TOKYO — Allyson Felix stood on the medal stand, closed her eyes and took in the Olympic moment one last time.
The most decorated athlete in United States track and field history had run the second leg of a gold-medal-winning 1,600-meter relay in the final Olympic race of her storied career.
On the last night of competition at Olympic Stadium, Felix passed the baton of leadership and example to Dalilah Muhammad and next-generation stars Sydney McLaughlin and Athing Mu.
“It was really cool to come together and to get to close out the Olympic Games, and for me to close out my Olympic career,” said Felix, who eclipsed Carl Lewis by winning her 11th Olympic track medal, her sixth as part of a relay.
It was also, finally, a night of celebration and redemption for the U.S. men’s team.
Michael Cherry, Michael Norman, Bryce Deadmon and Rai Benjamin combined to do what no American sprinter, middle-distance or long-distance runner was able to achieve: Win a gold medal.
Their impressive victory in the 1,600-meter relay helped U.S. runners avoid a gold-medal shutout.
“This sport is really unforgiving,” Benjamin said. “And it’s just amazing to come out here and win a gold medal considering what the banter was back home, especially given our team is young, and a lot of people don’t understand that.
“They’re just used to seeing USA going out and winning gold. But they don’t understand that we’re in a transition period. And I’m just happy that we put the right personnel out there and we were able to come out with a gold medal.”
The Tokyo Games will be remembered for the pandemic that postponed them for a year and the absence of spectators. Track and field fans also will note the divergent performances of the U.S. women’s and men’s teams.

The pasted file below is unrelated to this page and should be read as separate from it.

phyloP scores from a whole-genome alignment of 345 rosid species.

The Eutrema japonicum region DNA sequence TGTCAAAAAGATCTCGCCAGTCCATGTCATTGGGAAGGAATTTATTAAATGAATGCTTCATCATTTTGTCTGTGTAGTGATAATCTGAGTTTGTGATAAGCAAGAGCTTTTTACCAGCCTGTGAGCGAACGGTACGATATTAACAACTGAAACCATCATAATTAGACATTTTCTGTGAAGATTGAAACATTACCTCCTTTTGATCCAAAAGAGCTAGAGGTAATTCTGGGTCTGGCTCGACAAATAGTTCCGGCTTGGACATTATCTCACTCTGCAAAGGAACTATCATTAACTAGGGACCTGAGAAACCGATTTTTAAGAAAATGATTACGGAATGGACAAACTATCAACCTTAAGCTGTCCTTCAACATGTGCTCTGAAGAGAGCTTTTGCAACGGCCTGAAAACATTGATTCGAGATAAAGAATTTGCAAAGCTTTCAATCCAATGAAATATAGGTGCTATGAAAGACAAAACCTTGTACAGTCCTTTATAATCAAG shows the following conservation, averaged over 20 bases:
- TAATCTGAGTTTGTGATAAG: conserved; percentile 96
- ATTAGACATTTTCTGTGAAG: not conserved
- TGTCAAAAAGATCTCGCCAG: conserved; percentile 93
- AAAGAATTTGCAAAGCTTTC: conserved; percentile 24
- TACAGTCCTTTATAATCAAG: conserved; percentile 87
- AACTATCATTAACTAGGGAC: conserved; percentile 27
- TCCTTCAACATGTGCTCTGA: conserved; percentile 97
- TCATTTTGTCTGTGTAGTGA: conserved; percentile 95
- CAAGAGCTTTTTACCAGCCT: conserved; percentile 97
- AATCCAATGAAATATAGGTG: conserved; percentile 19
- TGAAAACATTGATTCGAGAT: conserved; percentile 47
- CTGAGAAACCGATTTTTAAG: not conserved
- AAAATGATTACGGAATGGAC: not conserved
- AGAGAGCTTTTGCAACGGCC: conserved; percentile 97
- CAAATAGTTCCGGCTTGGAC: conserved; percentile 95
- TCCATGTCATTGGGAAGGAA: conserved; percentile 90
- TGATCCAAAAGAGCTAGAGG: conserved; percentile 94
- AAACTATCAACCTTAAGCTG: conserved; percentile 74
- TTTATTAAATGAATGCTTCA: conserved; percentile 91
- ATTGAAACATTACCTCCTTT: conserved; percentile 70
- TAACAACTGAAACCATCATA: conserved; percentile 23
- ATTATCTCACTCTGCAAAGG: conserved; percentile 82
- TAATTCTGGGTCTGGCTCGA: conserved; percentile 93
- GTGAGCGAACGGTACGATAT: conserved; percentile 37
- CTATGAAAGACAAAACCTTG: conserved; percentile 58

The women won 15 medals, including individual golds by Mu in the 800 meters, McLaughlin in the 400-meter hurdles, Valarie Allman in the discus and Katie Nageotte in the pole vault.
Felix, Muhammad, Mu and McLaughlin each won two medals.
“The women showed up,” said Felix, 35. “I think we’ve been showing up on the track, off the track, in all of the ways.
“I loved seeing it. Sitting back and watching each woman perform, it was inspiring. It was like, ‘OK, who’s up next?’ Kind of like a buzz.”
Until Saturday night, the buzz around the men’s team was entirely different.
“It’s been a long championship, very emotional for all of us here,” Benjamin said.
The U.S. men won 10 medals but only two gold, their fewest gold medals in Olympic history, according to Olympics historian Bill Mallon. The previous low was four gold medals at the 2008 Games in Beijing and the 2012 London Games.
Benjamin narrowly missed winning a gold in the 400-meter hurdles. He ran a time faster than the world record, only to finish behind Norway’s Karsten Warholm, who set a new world record.
The frustration reached an apex when the 400-meter relay team failed to qualify for the final, which drew heated criticism from Lewis on social media.
It made for an emotional week.
“It was a whole lot of that, a whole lot of second places, guys that were supposed to win got second and guys, unfortunately, who were supposed to medal didn’t,” Benjamin said. “As athletes, we all put pressure on ourselves.
“So no one comes here with the intention of losing. We all want to win, and that’s what we’re here for. So to be able to come out here and actually win a gold medal for Team USA and for ourselves is just amazing.”
Benjamin said casual observers do not realize that veteran Olympians such as Tyson Gay and Justin Gatlin are no longer in the fold for what is essentially “a brand new track team for Team USA.”
“It takes time to be great,” Benjamin said, noting that retired Jamaican superstar sprinter Usain Bolt did not win a gold medal in his first Olympics.
“Everyone just has to be patient.”
There is no reason to wait on the women’s team.
The Allyson Felix era might be over, but McLaughlin, who celebrated her 22nd birthday Saturday, already is a star. Mu, at 19, is on the verge of joining her.
Muhammad, 31, sees a bright future.
“We’re all just looking forward,” she said, “to what’s next to come.”